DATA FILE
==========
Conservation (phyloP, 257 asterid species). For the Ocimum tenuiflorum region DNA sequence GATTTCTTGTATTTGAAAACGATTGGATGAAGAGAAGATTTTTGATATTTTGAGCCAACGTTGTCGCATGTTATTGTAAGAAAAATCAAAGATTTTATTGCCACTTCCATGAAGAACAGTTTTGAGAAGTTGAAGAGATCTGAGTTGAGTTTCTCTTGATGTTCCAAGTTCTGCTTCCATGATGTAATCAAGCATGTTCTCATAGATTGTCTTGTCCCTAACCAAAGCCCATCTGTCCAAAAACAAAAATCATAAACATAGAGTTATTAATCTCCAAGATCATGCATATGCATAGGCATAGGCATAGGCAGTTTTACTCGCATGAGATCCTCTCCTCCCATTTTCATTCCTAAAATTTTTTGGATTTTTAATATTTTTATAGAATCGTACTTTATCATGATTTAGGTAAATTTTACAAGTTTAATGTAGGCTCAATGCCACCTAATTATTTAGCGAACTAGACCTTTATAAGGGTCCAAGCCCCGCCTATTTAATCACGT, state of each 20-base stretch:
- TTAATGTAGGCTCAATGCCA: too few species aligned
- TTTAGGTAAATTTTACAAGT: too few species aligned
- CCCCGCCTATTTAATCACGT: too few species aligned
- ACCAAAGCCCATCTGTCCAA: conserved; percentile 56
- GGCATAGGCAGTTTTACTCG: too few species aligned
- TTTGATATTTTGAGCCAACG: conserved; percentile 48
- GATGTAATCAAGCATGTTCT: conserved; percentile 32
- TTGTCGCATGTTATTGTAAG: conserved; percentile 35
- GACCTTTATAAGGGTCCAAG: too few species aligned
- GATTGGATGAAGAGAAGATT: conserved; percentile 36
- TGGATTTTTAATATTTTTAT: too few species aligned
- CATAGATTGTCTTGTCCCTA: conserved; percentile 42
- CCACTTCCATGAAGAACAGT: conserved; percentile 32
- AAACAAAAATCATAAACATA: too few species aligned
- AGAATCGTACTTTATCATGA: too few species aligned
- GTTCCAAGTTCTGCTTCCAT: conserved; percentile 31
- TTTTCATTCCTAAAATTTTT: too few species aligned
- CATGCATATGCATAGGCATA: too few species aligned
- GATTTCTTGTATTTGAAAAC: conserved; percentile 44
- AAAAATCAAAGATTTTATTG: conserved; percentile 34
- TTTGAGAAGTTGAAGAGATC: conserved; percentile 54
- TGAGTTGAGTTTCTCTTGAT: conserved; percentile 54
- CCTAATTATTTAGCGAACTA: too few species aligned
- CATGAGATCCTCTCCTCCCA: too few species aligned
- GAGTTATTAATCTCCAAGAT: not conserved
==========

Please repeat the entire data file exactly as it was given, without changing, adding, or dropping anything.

Conservation (phyloP, 257 asterid species). For the Ocimum tenuiflorum region DNA sequence GATTTCTTGTATTTGAAAACGATTGGATGAAGAGAAGATTTTTGATATTTTGAGCCAACGTTGTCGCATGTTATTGTAAGAAAAATCAAAGATTTTATTGCCACTTCCATGAAGAACAGTTTTGAGAAGTTGAAGAGATCTGAGTTGAGTTTCTCTTGATGTTCCAAGTTCTGCTTCCATGATGTAATCAAGCATGTTCTCATAGATTGTCTTGTCCCTAACCAAAGCCCATCTGTCCAAAAACAAAAATCATAAACATAGAGTTATTAATCTCCAAGATCATGCATATGCATAGGCATAGGCATAGGCAGTTTTACTCGCATGAGATCCTCTCCTCCCATTTTCATTCCTAAAATTTTTTGGATTTTTAATATTTTTATAGAATCGTACTTTATCATGATTTAGGTAAATTTTACAAGTTTAATGTAGGCTCAATGCCACCTAATTATTTAGCGAACTAGACCTTTATAAGGGTCCAAGCCCCGCCTATTTAATCACGT, state of each 20-base stretch:
- TTAATGTAGGCTCAATGCCA: too few species aligned
- TTTAGGTAAATTTTACAAGT: too few species aligned
- CCCCGCCTATTTAATCACGT: too few species aligned
- ACCAAAGCCCATCTGTCCAA: conserved; percentile 56
- GGCATAGGCAGTTTTACTCG: too few species aligned
- TTTGATATTTTGAGCCAACG: conserved; percentile 48
- GATGTAATCAAGCATGTTCT: conserved; percentile 32
- TTGTCGCATGTTATTGTAAG: conserved; percentile 35
- GACCTTTATAAGGGTCCAAG: too few species aligned
- GATTGGATGAAGAGAAGATT: conserved; percentile 36
- TGGATTTTTAATATTTTTAT: too few species aligned
- CATAGATTGTCTTGTCCCTA: conserved; percentile 42
- CCACTTCCATGAAGAACAGT: conserved; percentile 32
- AAACAAAAATCATAAACATA: too few species aligned
- AGAATCGTACTTTATCATGA: too few species aligned
- GTTCCAAGTTCTGCTTCCAT: conserved; percentile 31
- TTTTCATTCCTAAAATTTTT: too few species aligned
- CATGCATATGCATAGGCATA: too few species aligned
- GATTTCTTGTATTTGAAAAC: conserved; percentile 44
- AAAAATCAAAGATTTTATTG: conserved; percentile 34
- TTTGAGAAGTTGAAGAGATC: conserved; percentile 54
- TGAGTTGAGTTTCTCTTGAT: conserved; percentile 54
- CCTAATTATTTAGCGAACTA: too few species aligned
- CATGAGATCCTCTCCTCCCA: too few species aligned
- GAGTTATTAATCTCCAAGAT: not conserved